BLVR: If I’m getting this distinction right, at the Actors Studio they train actors to draw upon their own past experience in order to recover a specific emotion, while Stella Adler put more emphasis on imagination.
JM: Right. But I’ll tell you, when your imagination takes over, you think of something and the past comes to the forefront. See, I have a different way of putting it: you memorize your emotions so you can call them up.
BLVR: Thinking of the contrast between these different schools, you were in the show Wanted: Dead or Alive with Steve McQueen. How was it working with him? He was another one who came out of the Actors Studio.
JM: I’ll tell you, it was the crew behind the cameras and the director who had more trouble with him. Don’t forget, he was one of the new wave of actors coming out of the Actors Studio at that time, and they would say things to him. When he was in The Great Escape, they would go, “You have to promise to talk and not just mumble when you do your lines.” Right away, they were pouncing on him and counseling him.
Steve didn’t bother me at all. In fact, I enjoyed working with him. Though he was extremely ambitious, of course. It was fine, but, boy, I’ll tell you, the director and crew had a hard time. I was very new at that time; I had just started with Stella Adler. A great deal of my acting was from intuition at that point. So if he took long pauses or whatever, I just filled it in with my own dialogue, what they call your inner dialogue, which human beings have when they’re listening to someone else.
III. THE WILDERNESS
BLVR: There are so many sexual harassment stories and accusations coming out every week these days. What were things like for an attractive young actress in the ’50s and ’60s? It couldn’t have been easy.
JM: No. No. Well, it was more frightening than anything, in the beginning. I had very strong people behind me, like my agent. I was also studying music with this couple. I was taking voice [lessons] from the woman and studying musicianship with her husband. They were very supportive. She had worked with a lot of actresses who sang in movies and the theater. She gave me a lot of support.
Don’t forget, there was no such thing as “sexual harassment” back then. You couldn’t sue people for that. There were some occasions that were so obnoxious. [Laughs] The way I handled them was to tell them what [my voice teacher] had told me to say. I never got past a lot of those casting directors. They disliked me a lot.
BLVR: So not putting out definitely cost you jobs.
JM: Yup. Are you kidding? I don’t know if you should print this or not. Sometimes I say things and then I think, Should I have said that? But I’ll tell you, if I had wanted to become a very expensive, high-class whore, with my talent I could have become one of the biggest stars in Hollywood. The path was right there for me, but I had just enough background in religion, which was very metaphysical, and I just couldn’t bastardize myself that way. In my religion, I was always working to be a happy, good person, and I wouldn’t compromise in a lot of ways. If I had, I would’ve had all the money and wardrobe I needed. Those were hard decisions to make, and I got very depressed. That’s what set me out in the wilderness for a while in the ’70s.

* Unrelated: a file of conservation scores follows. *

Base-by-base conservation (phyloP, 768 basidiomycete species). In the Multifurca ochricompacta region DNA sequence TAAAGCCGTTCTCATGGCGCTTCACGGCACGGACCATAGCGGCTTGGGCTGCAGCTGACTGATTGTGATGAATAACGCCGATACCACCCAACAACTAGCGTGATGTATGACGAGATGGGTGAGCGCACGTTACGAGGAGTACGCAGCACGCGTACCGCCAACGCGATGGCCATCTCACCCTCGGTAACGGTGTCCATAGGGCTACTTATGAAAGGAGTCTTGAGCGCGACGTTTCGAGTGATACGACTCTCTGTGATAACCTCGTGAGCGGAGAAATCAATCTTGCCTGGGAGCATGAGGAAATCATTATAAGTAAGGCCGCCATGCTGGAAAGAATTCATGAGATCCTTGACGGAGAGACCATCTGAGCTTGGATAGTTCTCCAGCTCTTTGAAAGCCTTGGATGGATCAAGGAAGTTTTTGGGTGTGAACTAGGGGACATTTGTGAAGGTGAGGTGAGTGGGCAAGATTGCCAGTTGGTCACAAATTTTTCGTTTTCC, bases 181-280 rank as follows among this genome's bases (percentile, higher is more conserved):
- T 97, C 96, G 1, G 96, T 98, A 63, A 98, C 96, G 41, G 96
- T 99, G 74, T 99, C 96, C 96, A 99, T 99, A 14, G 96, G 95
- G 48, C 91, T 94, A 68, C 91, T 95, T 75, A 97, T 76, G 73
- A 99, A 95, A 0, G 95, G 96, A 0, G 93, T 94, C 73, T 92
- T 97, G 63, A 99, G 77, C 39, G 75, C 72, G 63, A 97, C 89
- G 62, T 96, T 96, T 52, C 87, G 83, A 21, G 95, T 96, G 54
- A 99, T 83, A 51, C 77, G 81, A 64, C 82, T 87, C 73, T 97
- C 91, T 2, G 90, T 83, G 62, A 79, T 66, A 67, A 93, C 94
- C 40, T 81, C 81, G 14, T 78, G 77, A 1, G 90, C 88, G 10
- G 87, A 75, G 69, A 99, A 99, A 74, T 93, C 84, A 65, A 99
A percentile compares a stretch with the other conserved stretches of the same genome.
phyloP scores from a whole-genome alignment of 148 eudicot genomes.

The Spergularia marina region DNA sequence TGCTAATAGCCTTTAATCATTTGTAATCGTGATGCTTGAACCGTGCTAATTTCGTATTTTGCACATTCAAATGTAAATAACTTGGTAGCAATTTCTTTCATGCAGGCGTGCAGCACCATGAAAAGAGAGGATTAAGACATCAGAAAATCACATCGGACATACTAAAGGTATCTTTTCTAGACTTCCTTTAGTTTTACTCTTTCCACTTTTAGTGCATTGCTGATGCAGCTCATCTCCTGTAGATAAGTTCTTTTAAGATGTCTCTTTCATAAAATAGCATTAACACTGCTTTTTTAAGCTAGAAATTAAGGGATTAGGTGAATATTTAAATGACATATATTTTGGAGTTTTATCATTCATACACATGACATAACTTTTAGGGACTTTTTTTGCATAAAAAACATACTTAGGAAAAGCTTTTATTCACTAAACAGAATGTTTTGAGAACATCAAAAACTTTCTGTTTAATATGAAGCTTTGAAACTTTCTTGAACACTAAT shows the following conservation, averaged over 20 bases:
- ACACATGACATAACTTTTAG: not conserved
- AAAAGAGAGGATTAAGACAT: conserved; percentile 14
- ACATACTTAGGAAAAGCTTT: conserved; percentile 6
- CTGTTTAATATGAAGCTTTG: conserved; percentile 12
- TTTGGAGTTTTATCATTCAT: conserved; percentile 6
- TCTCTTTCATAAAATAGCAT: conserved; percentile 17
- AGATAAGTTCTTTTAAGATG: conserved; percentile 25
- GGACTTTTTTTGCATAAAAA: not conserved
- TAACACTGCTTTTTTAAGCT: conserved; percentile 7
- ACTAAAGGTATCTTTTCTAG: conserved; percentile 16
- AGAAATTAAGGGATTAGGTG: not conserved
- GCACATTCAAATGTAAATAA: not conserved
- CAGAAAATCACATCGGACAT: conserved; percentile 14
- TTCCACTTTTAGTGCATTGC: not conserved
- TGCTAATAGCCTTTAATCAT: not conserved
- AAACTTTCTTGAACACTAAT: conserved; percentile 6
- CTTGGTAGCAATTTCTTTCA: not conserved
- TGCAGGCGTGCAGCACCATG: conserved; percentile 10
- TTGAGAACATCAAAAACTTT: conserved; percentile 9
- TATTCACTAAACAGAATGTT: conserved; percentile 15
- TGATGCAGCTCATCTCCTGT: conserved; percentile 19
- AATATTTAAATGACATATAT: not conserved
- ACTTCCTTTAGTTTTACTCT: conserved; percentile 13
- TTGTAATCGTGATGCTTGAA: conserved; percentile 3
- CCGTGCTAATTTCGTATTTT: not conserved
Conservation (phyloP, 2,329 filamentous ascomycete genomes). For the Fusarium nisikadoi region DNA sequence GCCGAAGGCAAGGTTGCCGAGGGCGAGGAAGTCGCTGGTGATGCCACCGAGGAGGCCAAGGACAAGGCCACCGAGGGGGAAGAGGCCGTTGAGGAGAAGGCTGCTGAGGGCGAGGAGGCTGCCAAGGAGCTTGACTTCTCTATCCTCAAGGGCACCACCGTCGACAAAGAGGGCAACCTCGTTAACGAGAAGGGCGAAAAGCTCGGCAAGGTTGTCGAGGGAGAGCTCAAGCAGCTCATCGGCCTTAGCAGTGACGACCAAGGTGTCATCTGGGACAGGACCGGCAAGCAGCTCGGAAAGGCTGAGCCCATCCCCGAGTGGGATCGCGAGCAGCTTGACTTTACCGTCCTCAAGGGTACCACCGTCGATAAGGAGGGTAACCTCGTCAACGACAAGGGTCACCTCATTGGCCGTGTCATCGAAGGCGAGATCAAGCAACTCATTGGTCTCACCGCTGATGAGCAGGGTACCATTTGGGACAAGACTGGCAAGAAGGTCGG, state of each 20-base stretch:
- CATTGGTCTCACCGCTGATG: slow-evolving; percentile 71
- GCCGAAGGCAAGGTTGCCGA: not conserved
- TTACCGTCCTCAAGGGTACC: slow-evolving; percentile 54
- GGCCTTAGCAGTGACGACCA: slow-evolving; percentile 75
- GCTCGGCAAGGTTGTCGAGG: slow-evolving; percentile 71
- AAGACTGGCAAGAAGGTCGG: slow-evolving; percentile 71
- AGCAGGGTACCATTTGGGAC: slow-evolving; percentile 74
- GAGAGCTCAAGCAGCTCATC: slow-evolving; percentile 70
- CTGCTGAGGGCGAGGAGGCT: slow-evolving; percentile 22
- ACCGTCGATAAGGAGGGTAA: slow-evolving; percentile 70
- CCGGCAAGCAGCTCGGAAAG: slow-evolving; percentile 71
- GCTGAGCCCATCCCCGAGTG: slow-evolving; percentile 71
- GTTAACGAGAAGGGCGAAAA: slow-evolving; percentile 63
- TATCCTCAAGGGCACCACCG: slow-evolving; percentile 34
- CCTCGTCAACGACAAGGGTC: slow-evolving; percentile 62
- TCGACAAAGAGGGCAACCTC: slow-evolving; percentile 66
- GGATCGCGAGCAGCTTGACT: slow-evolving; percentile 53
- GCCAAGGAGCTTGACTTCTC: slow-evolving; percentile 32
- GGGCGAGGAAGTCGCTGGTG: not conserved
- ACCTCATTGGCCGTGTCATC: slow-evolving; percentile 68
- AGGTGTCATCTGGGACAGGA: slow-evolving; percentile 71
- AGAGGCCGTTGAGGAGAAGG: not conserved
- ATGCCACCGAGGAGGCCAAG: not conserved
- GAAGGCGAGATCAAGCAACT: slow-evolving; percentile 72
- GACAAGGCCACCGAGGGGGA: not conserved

BLVR: A few years ago I saw an interview with Cesar Romero. This was around 1990, just a few years before he died. A question came up about a few big names who told some casting-couch horror stories in their memoirs, and he said any young woman who got into the business should know what to expect and shouldn’t complain about it.
JM: The thing is, in his era and mine, which were pretty much the same, though his was a bit earlier, this was all before the idea of “sexual harassment” [was articulated]. Hollywood was a very small town, and if you complained at all, which some people did, they had to be a pretty big star and make production companies a lot of money to come out with a story. But the average working actress would have had a very hard time getting a job in this town if they complained about it. Cesar Romero was from an era when men ruled.
BLVR: In some ways times have changed, and in others they haven’t. What do you think about these women today who have created what has come to be known as the #MeToo movement?
JM: Oh, yeah. Well, in my own little world of performing, I don’t really have to think about that anymore. I think it’s good, but the only thing you have to look out for are the scammers, these women and men who make up stuff just to get their names out there. They won’t be honest about it, and I’m hoping there’ll be a way they can be identified. That’s the only problem with it. Bottom line, though, as far as a movement like that, I think it’s necessary. It had to happen. Women had to take the bull by the horns, so to speak. I know secretaries who had to put up with horrible stuff at corporations.